Prevalence of musculoskeletal disorders at the wrist as a function of angles, forces, repetitiveness and movement velocities

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Objectives: The purpose of this investigation was to study the relationship between the prevalence of musculoskeletal disorders at the wrists and the characteristics of the work conditions in terms of angles, forces, repetitiveness, and movement velocities. Methods: Nine workplaces were selected and the prevalence of wrist disorders was determined by means of a questionnaire for both arms separately, along with characteristics of the 335 subjects (age, weight, height, seniority). A work analysis was performed on subjects selected at random from each workplace by recording, for both wrists during a representative number of work cycles, the angles both in radial and ulnar deviations and in flexion-extension and the surface electromyogram on the hand flexors of the forearm. Repetitiveness (defined as the number of transitions per minute) and movement velocities (in deviation and flexion-extension) were derived from the recordings of the angles. Results: All the derived variables were highly correlated, greater angles and greater forces being associated with greater velocities and higher repetitiveness. A multivariate linear regression model for the prediction of the prevalence of musculoskeletal disorders of the wrist was constructed (R = 0.904). Height, weight, seniority, angles in radial-ulnar deviation, and forces were significant and independent predictors of the prevalence. Conclusions: The prevalence of wrist disorders is significantly linked to wrist angles in deviation and to forces exerted. Due to their high correlation with force, the repetitiveness indices and velocities, as defined, do not appear to play an additional role. Further research is needed to find alternative ways of characterizing repetitiveness.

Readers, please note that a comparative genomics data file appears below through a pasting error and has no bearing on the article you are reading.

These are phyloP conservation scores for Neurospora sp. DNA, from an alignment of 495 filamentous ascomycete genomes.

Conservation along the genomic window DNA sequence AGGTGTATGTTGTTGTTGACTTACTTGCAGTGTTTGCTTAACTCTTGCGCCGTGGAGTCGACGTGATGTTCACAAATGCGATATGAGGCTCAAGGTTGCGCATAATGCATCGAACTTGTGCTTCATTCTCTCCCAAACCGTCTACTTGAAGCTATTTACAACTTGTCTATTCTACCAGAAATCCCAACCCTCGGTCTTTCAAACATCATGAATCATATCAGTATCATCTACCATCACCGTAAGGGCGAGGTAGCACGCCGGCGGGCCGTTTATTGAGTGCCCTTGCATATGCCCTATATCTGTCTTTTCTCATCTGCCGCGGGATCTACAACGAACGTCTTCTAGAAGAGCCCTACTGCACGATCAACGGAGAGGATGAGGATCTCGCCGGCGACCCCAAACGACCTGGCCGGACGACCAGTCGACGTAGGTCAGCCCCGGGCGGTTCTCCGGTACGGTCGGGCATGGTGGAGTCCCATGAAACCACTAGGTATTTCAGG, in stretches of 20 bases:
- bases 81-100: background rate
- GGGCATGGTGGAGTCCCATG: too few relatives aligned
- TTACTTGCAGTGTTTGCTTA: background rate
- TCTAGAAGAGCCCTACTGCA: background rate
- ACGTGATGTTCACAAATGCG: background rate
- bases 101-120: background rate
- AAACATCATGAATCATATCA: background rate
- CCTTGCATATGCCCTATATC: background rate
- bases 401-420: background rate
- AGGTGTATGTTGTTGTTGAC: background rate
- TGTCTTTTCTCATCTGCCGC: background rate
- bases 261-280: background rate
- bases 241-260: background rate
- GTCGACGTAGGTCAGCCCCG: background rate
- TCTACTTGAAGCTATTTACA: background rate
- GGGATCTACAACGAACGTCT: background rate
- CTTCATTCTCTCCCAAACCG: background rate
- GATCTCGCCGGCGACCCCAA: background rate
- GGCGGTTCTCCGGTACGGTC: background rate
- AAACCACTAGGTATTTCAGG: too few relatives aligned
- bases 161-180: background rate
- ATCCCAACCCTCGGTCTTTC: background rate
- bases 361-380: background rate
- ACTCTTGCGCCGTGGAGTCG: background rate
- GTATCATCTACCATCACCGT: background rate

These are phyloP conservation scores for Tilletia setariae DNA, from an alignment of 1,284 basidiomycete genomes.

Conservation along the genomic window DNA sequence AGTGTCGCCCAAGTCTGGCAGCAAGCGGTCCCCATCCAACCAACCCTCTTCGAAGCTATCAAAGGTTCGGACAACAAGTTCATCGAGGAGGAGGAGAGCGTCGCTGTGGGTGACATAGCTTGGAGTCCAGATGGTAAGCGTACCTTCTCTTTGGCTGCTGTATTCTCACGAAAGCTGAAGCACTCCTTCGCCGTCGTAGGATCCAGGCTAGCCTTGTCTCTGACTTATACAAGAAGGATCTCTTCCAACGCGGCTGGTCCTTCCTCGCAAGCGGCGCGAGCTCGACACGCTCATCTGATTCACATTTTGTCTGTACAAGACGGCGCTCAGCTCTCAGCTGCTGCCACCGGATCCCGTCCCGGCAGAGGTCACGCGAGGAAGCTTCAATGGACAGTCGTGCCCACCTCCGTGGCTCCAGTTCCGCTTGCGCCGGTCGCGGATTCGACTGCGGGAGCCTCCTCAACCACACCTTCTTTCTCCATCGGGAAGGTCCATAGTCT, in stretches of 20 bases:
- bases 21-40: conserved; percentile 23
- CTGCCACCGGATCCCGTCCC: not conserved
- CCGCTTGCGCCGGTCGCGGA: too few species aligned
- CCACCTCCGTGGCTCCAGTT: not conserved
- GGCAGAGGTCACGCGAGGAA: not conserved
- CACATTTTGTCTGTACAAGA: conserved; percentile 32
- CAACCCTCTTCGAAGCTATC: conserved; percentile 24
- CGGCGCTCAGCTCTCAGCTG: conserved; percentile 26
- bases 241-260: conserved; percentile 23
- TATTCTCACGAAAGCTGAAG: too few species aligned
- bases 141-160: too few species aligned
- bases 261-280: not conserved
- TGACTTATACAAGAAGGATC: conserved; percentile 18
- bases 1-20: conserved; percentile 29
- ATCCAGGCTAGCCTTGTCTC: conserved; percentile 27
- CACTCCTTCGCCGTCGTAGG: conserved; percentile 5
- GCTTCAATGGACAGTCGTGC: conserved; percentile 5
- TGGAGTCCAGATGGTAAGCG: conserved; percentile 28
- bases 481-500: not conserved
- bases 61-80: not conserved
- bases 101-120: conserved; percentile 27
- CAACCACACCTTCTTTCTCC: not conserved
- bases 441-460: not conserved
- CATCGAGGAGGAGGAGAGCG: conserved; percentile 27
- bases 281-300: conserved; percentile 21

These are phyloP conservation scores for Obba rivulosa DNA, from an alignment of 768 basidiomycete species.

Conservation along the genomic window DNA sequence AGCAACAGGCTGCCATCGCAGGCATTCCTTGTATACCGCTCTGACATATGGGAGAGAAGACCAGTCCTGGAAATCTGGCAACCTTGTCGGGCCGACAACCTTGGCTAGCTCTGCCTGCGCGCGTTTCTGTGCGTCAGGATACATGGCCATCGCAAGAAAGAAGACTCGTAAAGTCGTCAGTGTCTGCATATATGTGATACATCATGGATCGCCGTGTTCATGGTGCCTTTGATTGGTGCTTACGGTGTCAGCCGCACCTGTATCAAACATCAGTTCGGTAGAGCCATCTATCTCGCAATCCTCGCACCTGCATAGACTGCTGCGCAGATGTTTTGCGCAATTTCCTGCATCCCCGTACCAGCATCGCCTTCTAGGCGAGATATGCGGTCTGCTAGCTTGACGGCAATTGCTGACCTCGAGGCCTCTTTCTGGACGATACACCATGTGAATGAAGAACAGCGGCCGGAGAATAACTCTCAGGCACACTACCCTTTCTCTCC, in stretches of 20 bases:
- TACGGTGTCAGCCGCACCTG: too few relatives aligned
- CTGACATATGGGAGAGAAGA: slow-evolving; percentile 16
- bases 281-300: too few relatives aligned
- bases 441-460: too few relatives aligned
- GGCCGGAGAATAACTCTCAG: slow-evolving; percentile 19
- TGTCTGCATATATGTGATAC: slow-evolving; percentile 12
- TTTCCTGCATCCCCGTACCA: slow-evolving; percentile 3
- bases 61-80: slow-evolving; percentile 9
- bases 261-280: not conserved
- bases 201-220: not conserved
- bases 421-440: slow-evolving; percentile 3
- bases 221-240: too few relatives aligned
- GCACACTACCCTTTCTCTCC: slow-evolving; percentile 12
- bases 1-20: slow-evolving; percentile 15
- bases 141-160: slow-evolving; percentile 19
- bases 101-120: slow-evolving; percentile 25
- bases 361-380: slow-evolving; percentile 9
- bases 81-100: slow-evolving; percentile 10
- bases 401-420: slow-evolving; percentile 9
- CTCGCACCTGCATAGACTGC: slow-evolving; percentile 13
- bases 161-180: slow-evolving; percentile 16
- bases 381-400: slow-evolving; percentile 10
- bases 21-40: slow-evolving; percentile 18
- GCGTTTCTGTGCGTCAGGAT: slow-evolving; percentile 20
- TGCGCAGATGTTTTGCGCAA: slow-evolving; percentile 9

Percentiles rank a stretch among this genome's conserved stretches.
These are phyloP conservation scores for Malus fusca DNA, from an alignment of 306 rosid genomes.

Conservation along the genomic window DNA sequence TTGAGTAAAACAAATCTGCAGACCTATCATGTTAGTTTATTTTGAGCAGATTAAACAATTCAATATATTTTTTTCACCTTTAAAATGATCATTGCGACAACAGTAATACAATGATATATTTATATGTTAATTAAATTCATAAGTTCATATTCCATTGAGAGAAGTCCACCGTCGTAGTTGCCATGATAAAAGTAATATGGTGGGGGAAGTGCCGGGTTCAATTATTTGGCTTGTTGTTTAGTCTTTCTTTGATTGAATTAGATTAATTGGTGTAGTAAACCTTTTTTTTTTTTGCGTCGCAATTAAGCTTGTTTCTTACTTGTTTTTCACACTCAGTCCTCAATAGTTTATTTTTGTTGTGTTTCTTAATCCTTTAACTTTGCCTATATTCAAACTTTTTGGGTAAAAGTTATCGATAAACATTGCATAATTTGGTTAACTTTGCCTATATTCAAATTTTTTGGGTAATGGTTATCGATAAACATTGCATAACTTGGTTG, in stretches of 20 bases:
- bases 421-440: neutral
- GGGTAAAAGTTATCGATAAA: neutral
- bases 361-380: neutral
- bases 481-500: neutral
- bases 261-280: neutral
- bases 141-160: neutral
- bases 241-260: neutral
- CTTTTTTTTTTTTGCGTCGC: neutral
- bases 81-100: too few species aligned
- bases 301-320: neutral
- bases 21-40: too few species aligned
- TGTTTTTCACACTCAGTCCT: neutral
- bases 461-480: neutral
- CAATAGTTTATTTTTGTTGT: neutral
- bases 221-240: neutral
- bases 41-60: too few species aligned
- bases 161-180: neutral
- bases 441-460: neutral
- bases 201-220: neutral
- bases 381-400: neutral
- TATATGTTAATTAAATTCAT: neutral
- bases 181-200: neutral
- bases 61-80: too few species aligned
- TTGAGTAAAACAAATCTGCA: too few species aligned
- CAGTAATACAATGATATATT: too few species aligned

Malchaire, J. B., Cock, N. A., & Robert, A. R. (1996). Prevalence of musculoskeletal disorders at the wrist as a function of angles, forces, repetitiveness and movement velocities. Scandinavian Journal of Work, Environment and Health, 22(3), 176–181.

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